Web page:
Closing an account means forfeiting any credit card rewards you have earned along the way. Before you call your card issuer to close your account, you’ll want to redeem your rewards in whatever fashion makes the most sense. Most of the time, the easiest redemptions come in the form of cashback or gift cards.

Step 4: Call your card issuer to cancel

Calling the number on the back of your card is the easiest way to get in touch with the department that will actually close your account. Just remember to be steadfast in your resolve if you truly want to close your account. Most of the time, the customer service agent will close your account without too much hassle or stress.

Step 5: Check your credit report to make sure the cancelation went through

To follow up and make sure your account is closed, you can check your free credit report on AnnualCreditReport.com or log into a free account with Credit Karma. Either way, you’ll want to double-check that your account is closed for sure.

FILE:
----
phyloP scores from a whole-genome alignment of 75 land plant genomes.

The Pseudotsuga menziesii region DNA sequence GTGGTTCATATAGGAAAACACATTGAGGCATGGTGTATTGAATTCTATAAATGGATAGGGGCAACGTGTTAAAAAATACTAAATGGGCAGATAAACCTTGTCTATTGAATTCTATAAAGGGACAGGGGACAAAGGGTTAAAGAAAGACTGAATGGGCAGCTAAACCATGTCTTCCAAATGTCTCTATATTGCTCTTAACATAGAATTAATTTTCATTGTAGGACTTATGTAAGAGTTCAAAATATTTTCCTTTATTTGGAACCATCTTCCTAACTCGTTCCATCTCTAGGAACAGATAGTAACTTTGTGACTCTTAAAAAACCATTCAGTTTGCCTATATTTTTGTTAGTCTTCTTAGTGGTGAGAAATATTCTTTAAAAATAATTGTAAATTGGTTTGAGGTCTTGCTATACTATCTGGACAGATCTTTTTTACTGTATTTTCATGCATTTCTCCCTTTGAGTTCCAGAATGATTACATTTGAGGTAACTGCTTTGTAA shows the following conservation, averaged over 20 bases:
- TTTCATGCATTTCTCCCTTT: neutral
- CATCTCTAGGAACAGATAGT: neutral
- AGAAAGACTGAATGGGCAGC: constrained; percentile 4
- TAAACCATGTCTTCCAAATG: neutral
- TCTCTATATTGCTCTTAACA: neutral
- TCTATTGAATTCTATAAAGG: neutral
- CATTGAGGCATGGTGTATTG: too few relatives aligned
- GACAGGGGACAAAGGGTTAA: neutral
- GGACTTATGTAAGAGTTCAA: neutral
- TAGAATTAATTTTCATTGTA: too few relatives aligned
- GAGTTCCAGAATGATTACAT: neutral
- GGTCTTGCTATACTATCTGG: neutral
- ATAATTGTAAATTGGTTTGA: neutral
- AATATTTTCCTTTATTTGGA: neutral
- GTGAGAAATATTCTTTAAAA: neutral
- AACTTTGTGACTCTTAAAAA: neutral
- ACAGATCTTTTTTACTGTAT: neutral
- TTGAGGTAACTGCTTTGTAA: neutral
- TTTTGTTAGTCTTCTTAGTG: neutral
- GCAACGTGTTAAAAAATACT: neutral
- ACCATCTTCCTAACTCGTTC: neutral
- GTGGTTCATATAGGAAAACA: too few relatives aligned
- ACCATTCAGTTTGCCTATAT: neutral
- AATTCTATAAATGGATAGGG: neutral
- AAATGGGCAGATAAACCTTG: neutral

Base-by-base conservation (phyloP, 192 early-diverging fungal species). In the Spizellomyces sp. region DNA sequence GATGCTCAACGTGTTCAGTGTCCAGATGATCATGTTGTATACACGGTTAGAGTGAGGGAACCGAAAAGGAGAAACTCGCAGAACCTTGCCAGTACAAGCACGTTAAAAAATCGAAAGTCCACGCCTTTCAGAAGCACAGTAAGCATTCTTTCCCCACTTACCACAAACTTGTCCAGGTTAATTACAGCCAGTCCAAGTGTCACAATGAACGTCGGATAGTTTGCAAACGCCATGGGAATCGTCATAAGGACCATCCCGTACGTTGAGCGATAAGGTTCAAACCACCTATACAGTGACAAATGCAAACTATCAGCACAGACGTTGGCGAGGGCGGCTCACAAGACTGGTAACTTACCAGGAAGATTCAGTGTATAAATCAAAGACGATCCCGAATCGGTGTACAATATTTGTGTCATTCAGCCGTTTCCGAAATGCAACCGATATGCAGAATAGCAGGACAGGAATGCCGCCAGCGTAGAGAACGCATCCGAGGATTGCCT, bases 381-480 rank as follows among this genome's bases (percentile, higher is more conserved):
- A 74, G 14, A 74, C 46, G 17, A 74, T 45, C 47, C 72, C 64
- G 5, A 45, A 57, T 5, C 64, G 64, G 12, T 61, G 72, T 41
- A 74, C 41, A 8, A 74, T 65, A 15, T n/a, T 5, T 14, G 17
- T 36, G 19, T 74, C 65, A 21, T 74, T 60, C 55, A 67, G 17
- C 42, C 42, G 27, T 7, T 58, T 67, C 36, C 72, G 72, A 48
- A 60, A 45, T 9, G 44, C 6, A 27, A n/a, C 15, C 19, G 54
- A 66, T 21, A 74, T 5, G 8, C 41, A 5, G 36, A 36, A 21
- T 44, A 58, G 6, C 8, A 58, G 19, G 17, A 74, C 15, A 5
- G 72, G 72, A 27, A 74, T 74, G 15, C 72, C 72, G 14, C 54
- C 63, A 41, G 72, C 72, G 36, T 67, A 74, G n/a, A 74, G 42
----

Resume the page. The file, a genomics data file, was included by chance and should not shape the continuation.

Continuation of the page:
Step 6: Follow up, if needed

If your credit report doesn’t show a closure within two or three months, it’s wise to follow up with your card issuer. Call the number on the back of your card again to ensure your account was closed as requested. If you’re not satisfied, you may also want to consider sending a certified letter stating your request for account closure using the address listed on the back of your card. [This article was first published on The Simple Dollar in 2020. It was updated in March 2022.]